A short Statement of the Victory obtained at Queenston: Kingston Gazette, October 24, 1812, page 3
York, October 17.
A short Statement of the Victory obtained at Queenston.
On the 13th inst. a most glorious victory took place at Queenston over the enemy; landing with the flower of their army, said to consist of about 1500 men, they obtained a temporary, and but a temporary possession of that post. Our forces, though a handful compared with those of the enemy, were not intimidated by numbers, but bravely resisted, like men who had a King and a Country to defend.
General Brock, watchful as he was brave, soon appeared in the midst of his faithful troops, ever obedient to his call, and whom he loved with the affection of a Father; but alas! whilst collecting, arranging, forming and cheering his brave followers, that great commander gloriously fell when preparing for victory. "Push on brave York Volunteers," being then near him, they were the last words of the dying Hero.—Inhabitants of Upper Canada, in the day of battle remember Brock.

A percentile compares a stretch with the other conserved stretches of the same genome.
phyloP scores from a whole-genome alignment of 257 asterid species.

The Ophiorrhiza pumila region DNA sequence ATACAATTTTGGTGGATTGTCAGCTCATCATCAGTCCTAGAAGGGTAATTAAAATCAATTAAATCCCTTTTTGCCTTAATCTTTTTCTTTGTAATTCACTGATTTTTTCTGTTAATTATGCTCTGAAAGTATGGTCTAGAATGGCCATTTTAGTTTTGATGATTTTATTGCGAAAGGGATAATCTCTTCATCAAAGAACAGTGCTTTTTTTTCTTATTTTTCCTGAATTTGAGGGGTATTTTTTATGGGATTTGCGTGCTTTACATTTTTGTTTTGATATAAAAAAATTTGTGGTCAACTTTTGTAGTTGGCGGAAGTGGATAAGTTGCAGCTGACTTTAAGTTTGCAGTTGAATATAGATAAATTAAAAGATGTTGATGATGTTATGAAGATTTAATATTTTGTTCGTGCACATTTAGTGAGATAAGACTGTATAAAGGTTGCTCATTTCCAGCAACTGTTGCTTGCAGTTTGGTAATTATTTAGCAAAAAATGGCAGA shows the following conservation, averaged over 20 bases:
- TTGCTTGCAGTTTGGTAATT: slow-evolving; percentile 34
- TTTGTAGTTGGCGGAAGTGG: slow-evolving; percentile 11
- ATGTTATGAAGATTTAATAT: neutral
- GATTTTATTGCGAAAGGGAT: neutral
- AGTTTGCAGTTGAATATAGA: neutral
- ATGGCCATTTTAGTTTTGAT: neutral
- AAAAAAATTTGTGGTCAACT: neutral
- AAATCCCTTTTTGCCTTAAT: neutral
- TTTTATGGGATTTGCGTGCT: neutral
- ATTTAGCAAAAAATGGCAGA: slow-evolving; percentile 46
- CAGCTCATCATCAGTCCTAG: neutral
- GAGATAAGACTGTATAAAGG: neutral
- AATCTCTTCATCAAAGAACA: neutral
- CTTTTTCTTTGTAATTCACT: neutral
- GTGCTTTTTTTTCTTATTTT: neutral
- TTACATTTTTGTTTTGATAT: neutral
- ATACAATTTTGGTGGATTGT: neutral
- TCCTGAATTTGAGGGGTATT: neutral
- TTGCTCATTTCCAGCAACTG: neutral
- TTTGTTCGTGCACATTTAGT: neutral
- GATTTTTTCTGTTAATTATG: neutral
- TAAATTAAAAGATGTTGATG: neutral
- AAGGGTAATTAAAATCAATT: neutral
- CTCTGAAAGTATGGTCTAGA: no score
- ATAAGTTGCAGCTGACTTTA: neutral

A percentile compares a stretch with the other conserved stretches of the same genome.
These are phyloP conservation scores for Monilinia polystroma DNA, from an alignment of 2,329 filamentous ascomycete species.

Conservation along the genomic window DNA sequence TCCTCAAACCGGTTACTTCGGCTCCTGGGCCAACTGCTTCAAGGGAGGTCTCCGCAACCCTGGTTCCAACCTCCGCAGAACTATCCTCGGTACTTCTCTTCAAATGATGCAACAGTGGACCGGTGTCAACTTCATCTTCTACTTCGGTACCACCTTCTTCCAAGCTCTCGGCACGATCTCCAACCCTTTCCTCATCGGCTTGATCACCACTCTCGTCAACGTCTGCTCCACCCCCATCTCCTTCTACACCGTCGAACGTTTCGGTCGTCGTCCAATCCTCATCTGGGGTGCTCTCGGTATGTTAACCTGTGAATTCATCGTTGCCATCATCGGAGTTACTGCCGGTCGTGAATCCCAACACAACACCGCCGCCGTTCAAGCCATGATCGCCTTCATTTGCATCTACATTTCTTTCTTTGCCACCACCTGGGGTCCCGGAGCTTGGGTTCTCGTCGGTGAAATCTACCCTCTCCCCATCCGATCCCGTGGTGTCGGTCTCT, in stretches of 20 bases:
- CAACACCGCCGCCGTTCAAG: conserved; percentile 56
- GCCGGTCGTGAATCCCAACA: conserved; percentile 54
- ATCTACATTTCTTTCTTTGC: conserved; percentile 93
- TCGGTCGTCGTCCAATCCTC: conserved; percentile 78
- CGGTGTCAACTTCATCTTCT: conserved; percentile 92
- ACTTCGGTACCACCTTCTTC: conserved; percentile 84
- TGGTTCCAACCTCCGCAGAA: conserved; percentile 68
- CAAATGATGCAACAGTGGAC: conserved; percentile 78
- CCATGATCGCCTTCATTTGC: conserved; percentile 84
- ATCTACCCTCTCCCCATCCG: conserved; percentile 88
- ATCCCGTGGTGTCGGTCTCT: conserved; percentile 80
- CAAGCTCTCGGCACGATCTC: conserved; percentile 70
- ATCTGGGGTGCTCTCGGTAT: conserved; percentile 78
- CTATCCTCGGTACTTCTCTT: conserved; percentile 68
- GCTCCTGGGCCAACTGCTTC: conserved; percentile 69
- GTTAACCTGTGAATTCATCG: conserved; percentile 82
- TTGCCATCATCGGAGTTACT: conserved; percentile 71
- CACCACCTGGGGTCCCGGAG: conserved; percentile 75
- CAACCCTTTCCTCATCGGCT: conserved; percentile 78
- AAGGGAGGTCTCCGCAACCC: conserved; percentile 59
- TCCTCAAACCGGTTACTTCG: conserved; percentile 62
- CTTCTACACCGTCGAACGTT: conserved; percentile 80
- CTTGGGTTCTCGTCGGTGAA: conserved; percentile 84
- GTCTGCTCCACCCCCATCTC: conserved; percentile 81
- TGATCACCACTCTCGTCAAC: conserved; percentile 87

Nor let us forget to lament the untimely fate of the young, the affectionate, and the brave Lieut. Col. John Macdonnel, who received a mortal wound about the same time with his beloved General—attached to him from affection, his constant follower in every danger, this amiable youth is now buried with him in the same grave.—But let not our gratitude and praise be withheld from the living, many good, many brave do still remain to defend us.
Major General Sheaffe, immediately after the death of Major General Brock, succeeded to the command, and proved himself worthy to fill that important, tho' difficult and dangerous situation in which he was placed. Being reinforced by troops (including a body of Indians) from Fort George, General Sheaffe succeeded by a most judicious movement, in gaining the flank and rear of the enemy; by this time, succours having arrived from Chippawa, the General advanced with about seven hundred men in all, and after a most spirited and obstinate engagement, totally defeated the enemy.
Unable to resist or escape from the British arms, about 900 Americans surrendered prisoners of war, the residue of their army (perhaps with a few exceptions) was either killed or drowned in the river. It is supposed that we, including troops of every description, have lost about thirty men, and that there is on our side about sixty men wounded.
To mention those who have distinguished themselves on this great occasion, would be to repeat the names of every person who was engaged; suffice it to say, that every individual behaved in a manner worthy of the cause for which he fought, and of the General under whom he served.